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  An American Manifesto
Saturday March 28, 2015 
by Christopher Chantrill Follow chrischantrill on Twitter

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CHAPTERS

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 BLOG

Anita Sarkeesian: The Road from Individual to Victim

CANADIAN critic and social justice warrior Anita Sarkeesian is the young lady that stirred up #gamergate. So far so good. But I recently got to view remarks she made at All About Women 2015 at the Sydney Opera House (H/T Susan L. M. Goldberg). In her prepared remarks Sarkeesian described her journey from neo-liberal individualist to feminist victim.

This is fascinating to me because of my three-stage theory of social membership. Simply put, my theory imagines three types of people. There are the People of the Subordinate Self: think workers, peasants, serfs, slaves, bondsmen, underclass. Their creed is collectivism; their place is the village. Then there are People of the Responsible Self: think Jews, Christians, careers, bourgeoisie, markets, business. Their creed is responsible individualism; their place is the city. Finally there are the People of the Creative Self: think artists, writers, revolutionaries, activists. Their creed is expressive individualism; their place is the artist's colony.

Now, it is my notion that you need a religion when you move from one selfhood to another. The Axial Age religions, including Judaism and Christianity, are vehicles that help people on the road from the world of the Subordinate Self to the world of the Responsible Self. Romanticism is the vehicle if you want to graduate from the creed of responsible individualism to the belief system of expressive individualism.

What I had never thought about is what religion you need if you want to go in the opposite direction! Suppose that you were born into a family in the middle class but you don't feel like a responsible individual at all? Suppose you find that you are really a victim, a member of the tribe of the exploited and the oppressed? Perfectly simple. For you there is leftism. Here is Anita Sarkeesian describing her journey.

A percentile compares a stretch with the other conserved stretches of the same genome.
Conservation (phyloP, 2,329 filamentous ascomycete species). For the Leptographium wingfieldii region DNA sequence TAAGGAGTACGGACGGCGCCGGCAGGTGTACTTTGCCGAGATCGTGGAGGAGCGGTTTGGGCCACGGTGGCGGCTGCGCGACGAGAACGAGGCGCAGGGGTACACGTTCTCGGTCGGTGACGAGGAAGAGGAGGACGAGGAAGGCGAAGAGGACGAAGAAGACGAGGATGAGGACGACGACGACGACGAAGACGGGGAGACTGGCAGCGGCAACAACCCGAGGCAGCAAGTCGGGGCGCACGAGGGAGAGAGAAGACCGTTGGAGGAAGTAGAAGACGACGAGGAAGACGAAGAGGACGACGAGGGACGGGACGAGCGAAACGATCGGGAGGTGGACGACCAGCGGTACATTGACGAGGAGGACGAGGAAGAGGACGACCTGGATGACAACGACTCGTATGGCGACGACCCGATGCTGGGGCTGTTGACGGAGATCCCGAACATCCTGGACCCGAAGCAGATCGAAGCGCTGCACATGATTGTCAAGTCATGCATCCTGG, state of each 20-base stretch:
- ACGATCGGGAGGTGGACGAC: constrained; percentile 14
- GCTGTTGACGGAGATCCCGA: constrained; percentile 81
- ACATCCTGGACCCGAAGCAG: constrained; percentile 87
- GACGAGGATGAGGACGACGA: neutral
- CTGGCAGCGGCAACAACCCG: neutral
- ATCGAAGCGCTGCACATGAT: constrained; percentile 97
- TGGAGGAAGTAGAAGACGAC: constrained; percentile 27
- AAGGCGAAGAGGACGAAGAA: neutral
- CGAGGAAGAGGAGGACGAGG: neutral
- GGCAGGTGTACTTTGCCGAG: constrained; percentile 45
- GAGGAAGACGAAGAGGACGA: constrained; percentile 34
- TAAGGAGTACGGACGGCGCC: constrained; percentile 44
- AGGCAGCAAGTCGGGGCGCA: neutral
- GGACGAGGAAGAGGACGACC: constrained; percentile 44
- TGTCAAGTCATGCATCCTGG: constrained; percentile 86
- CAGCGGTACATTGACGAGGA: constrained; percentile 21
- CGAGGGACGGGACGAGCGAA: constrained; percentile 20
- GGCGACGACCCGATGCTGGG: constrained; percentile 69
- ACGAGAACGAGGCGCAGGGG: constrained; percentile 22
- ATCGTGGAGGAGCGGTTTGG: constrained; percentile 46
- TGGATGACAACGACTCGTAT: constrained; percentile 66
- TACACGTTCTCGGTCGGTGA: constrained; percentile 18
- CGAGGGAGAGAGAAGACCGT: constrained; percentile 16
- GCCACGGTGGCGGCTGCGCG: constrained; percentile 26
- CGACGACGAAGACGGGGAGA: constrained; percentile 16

Like most people who grew up immersed in the neoliberal ideology of the West, I saw the world largely as a series of individuals making their own personal individual choices. And here I was, a young woman making my own personal choices about what to wear, what to buy, what to study and what I wanted to do every day. Within that narrow individualist framework feminism seemed like a relic of the distant past.
 But then she had her Road to Damascus experience.
With the help of some amazing mentors and by reading a lot of feminist writing, especially the words of women of color and queer women from around the world, I learned to see through a sociological lens and understand the world as it really exists, as a series of intersecting social systems. Once you have a systemic and institutional framework, you see how oppression manifests in many subtle ways under the systems of what bell hooks calls “white supremacist capitalist patriarchy”.
Well, of course! It all dovetails! But there is a problem.
 Unfortunately many contemporary discourses in and around feminism tend to emphasize a form of hyper individualism (informed by the neoliberal worldview). More and more, I hear variations on this idea that anything that any woman personally chooses to do is a feminist act, this attitude is often referred to as “choice feminism”. Choice feminism posits that each individual woman determines what is empowering for herself, which might sound good on the surface but this concept risks obscuring the bigger picture and larger, fundamental goals of the movement by focusing on individual women and a very narrow, individual notion of “empowerment”. It erases the reality that some choices that women make have an enormous negative impact on other women’s lives.
So, you see, unless you go with Sarkeesian's approved feminism you are helping the patriarchy, and you will be shunned. You see, "Even if an individual woman can make patriarchy work for her, it’s still a losing game for the rest of the women on this planet." And that is bad.
And because of how systems of oppression intersect and compound one another, it’s women of color, indigenous women, women living in the global south, women with disabilities, queer women, and transwomen who bare the brunt of those ramifications.
 The bottom line is this:
In order to be a feminist we have a responsibility beyond ourselves, we have a responsibility to each other, and we have a responsibility to work for the collective liberation of all women.
So it's a fantasy to think of yourself as a responsible self and an individualist. Because, really, we aren't individuals at all, but victims, and what we need to do is to "work for the collective liberation of all women."

Now actually I agree with Anita Sarkeesian. We really are victims. Ever since the first families in Mesopotamia got sucked into alluvial agriculture five thousand years ago humans have found themselves "caged" by the new ways. That's the word that Michael Mann uses in The Sources of Social PowerIn other words, once you've abandoned the nomadic ways of the hunter-gatherer and joined a fixed settlement that works the land you are trapped in the new way. For one thing, agriculture supports a lot more people per square mile than nomadism. If you break up agriculture, a ton of people are going to die until the population reduces to a level that can survive on nomadism.

Another thing is that people become less war-like in settled agricultural communities. In nomadic groups all the men are enrolled to fight the border wars against the neighboring groups. In the larger agricultural societies only the warrior class does the fighting, and the borders are much further away. So the death by violence comes down from 500 per 100,000 per year to 50 per 100,000 per year, according the Steven Pinker in The Better Angels of Our Nature.